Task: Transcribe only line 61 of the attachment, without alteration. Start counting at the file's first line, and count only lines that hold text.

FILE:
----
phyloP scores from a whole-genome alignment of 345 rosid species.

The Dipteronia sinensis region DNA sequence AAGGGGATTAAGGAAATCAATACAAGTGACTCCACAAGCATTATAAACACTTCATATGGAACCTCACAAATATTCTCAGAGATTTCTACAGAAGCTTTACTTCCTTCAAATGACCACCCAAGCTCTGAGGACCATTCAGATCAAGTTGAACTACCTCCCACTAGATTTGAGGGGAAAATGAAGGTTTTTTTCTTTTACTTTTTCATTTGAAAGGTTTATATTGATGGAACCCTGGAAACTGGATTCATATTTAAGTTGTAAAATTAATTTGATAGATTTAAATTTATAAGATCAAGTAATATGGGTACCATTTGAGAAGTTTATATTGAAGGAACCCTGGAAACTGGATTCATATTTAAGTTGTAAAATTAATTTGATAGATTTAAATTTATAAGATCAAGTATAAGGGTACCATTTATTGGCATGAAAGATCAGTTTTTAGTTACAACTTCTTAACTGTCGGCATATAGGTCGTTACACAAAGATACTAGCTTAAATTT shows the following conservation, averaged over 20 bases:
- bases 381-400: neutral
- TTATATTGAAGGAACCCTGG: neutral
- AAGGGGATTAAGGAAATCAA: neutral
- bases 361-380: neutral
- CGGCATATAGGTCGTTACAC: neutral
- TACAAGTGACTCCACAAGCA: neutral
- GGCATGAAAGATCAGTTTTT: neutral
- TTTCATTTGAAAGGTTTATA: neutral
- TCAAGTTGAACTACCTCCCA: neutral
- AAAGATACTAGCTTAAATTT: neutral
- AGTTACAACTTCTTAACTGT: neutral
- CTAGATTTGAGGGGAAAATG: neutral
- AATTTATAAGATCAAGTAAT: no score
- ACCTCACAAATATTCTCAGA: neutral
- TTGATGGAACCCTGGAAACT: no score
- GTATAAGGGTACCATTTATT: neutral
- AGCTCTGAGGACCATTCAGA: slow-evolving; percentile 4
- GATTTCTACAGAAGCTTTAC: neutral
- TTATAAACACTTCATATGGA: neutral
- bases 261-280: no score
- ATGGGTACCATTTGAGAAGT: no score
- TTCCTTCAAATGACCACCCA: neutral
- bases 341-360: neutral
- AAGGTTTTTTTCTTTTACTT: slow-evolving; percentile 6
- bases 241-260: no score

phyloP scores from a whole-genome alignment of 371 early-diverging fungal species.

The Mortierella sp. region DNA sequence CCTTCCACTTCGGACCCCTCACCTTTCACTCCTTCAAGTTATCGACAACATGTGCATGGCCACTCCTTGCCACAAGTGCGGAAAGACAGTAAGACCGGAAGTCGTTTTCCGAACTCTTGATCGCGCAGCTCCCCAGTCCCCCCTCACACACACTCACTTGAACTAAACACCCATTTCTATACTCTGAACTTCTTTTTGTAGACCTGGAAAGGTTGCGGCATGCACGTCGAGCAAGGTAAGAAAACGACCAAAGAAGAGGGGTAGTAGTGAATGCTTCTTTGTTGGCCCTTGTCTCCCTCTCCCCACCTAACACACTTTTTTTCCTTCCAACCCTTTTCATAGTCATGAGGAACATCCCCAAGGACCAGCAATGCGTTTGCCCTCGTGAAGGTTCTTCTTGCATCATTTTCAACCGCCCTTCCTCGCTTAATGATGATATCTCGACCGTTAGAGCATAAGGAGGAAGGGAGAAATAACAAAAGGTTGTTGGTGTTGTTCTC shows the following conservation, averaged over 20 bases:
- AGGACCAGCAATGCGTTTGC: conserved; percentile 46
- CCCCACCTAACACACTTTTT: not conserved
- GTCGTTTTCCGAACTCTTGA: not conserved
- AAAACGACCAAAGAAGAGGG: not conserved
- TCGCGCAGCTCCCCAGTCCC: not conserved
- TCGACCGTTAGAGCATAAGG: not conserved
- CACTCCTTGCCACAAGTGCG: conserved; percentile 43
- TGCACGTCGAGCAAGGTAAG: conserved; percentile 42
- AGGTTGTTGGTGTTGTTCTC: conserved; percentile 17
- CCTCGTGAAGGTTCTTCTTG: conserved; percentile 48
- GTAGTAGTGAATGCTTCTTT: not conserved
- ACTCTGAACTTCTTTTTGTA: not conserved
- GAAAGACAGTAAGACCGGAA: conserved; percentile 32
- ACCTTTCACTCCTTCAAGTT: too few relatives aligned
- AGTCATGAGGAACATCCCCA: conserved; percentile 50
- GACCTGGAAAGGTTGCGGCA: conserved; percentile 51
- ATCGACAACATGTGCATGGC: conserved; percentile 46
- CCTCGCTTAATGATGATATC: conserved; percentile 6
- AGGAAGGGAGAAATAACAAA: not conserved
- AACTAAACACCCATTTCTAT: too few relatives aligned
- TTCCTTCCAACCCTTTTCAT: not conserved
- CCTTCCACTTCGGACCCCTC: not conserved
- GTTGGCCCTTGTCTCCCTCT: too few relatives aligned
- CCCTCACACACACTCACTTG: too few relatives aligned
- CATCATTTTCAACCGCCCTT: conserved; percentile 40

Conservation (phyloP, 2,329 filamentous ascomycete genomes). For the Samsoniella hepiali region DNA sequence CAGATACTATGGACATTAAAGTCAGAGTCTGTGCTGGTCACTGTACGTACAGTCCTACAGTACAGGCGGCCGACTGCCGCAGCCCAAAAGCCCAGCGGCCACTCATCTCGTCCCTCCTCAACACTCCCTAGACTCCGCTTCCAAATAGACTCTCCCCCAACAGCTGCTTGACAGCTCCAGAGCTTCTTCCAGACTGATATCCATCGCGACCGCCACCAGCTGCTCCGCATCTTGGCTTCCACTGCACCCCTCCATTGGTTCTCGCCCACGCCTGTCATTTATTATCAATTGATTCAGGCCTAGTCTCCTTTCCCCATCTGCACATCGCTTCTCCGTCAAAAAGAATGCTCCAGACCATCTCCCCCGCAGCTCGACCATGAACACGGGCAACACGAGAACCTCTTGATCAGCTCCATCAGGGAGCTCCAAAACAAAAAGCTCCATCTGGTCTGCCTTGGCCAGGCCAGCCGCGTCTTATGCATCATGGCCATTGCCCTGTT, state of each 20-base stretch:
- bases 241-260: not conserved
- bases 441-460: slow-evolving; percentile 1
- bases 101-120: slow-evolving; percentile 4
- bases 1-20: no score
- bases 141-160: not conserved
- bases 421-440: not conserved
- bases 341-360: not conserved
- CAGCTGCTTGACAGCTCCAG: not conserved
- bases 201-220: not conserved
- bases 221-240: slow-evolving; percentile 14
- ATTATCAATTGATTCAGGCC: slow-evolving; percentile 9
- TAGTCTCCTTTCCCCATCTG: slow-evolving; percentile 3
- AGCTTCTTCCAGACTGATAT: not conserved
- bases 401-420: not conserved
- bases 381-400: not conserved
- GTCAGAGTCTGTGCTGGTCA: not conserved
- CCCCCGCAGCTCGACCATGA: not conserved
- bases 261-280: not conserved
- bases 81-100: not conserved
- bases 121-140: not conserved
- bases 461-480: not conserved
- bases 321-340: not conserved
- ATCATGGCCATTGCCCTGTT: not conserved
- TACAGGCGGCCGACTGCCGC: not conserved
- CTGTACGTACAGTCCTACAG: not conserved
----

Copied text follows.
- bases 421-440: not conserved